By Matthew Geagan, CBS Boston
BOSTON (CBS) — For a change, someone other than the Red Sox walked off with a win on Monday night.READ MORE: 911 Dispatcher's Paintings Of Pets Becomes Popular Small Business
The Cleveland Indians dealt Boston a tough 5-4 defeat at Progressive Field, winning the opener of a four-game set thanks to a throwing error by first baseman Brock Holt in the bottom of the ninth. But Boston blew the game long before Holt’s errant throw bounced off the glove of Rafael Devers.
The Red Sox were up 4-3 in the bottom of the eighth, but manager John Farrell went to Matt Barnes to hold onto the lead and not his recently acquired set-up man Addison Reed. Barnes is notorious for his struggles on the road, which continued on Monday night when the righty gave up a five-pitch walk and 2-0 single before being replaced by Heath Hembree. Things didn’t get any better from there, as Hembree surrendered an RBI single to Edwin Encarnacion to knot the game at 4-4. Luckily, Robby Scott punched out the next two batters to keep the damage at a minimum.
It was a rare off-night for the Boston bullpen, which Farrell has done a pretty good job managing throughout the season. But it’s fair to wonder why didn’t Farrell go to Reed, who was acquired from the Mets at the trade deadline for such situations, and instead turned to Barnes, who is clearly a different pitcher on the road than he is in the friendly confines of Fenway Park.
“Addison Reed was not available tonight, and [I] was trying to stay away from [Brandon Workman] as well, given the workload the previous series, the stress to the pitches that they threw in the New York series, so we went to Barnes in the eighth,” Farrell explained after the loss. “Unfortunately, it didn’t work out.READ MORE: Coronavirus In Massachusetts: Today's Developments
“We do have a sense of urgency every day to close games out, but with  games to go, there are still health concerns and injury potential that has to be brought into this. So that’s where the decision on who was available tonight come in,” added Farrell.
Reed threw just 12 pitches in Sunday’s 5-1 win over the Yankees, but Farrell was likely more worried about the 30 pitches he tossed in a marathon win over New York on Friday. Pitching three of four nights is taxing on any reliever, and it’s hard to fault Farrell for wanting to conserve Reed with six weeks left in the regular season. But holding onto a lead against the Indians, who is chasing Boston for the No. 2 spot in the American League standings, is the kind of scenario where you take that kind of chance, especially knowing the risk that goes with pitching Barnes in a tight rope situation on the road. It ended up biting Farrell in the backside.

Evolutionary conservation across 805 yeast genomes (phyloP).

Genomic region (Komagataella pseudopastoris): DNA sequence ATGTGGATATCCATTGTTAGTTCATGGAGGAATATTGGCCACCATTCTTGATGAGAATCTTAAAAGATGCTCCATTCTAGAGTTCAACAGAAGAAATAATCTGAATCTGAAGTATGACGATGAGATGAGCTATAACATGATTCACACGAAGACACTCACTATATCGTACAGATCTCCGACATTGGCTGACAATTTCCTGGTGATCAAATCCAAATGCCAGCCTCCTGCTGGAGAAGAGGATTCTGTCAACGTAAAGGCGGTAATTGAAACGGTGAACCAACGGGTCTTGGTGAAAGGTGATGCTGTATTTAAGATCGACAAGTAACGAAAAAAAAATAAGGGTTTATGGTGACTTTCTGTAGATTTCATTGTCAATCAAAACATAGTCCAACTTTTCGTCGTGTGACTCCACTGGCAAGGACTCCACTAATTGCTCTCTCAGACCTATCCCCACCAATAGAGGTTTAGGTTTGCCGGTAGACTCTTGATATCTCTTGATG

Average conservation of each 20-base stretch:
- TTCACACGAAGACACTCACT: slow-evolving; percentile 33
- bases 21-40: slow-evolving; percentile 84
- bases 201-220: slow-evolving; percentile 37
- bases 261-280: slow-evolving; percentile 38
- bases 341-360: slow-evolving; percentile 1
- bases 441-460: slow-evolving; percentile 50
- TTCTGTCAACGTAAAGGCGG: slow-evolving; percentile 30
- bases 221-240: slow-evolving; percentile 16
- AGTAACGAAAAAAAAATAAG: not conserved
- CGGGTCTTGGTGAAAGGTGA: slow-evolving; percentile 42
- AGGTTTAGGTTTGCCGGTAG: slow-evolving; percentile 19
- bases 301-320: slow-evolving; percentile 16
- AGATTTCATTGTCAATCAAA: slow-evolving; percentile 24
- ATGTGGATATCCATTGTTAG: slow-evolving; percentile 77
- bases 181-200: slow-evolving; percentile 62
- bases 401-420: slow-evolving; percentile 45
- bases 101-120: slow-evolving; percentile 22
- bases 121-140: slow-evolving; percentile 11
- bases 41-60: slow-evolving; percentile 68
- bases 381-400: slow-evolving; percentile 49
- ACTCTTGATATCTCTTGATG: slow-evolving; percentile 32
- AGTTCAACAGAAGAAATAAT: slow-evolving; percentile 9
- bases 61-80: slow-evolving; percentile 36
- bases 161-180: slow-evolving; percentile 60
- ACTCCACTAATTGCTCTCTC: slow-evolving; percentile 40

To his credit, Barnes took all the blame for Monday’s defeat. But he’s at a loss for words when it comes to his struggles on the road, compared to his dominance inside Fenway Park.
“It sucks, honestly,” said Barnes, who now owns a 5.53 ERA on the road this season. “Close game late in the game when you put the leadoff guy on, and it tends to put you at an automatic disadvantage, especially to a guy who’s got speed and in the middle of the order and a close game. I’ve got to be better than that.”
With the game tied in the bottom of the ninth, Farrell ended up going to Workman anyways. He gave up a leadoff double to Brandon Guyer, who scored one batter later when Holt threw away Roberto Perez’s sacrifice bunt while trying to nail Guyer at third. Workman has been one of Boston’s more reliable arms out of the pen since being called up in mid-July, and Monday night was the first time he’s allowed a run (and unearned run at that) since July 20. It’s hard to argue with Farrell tossing Workman out there over closer Craig Kimbrel.MORE NEWS: 'In Like A Lion': March Weather Brings Drastic Swing In Temperatures This Week
But with Barnes, he should know better.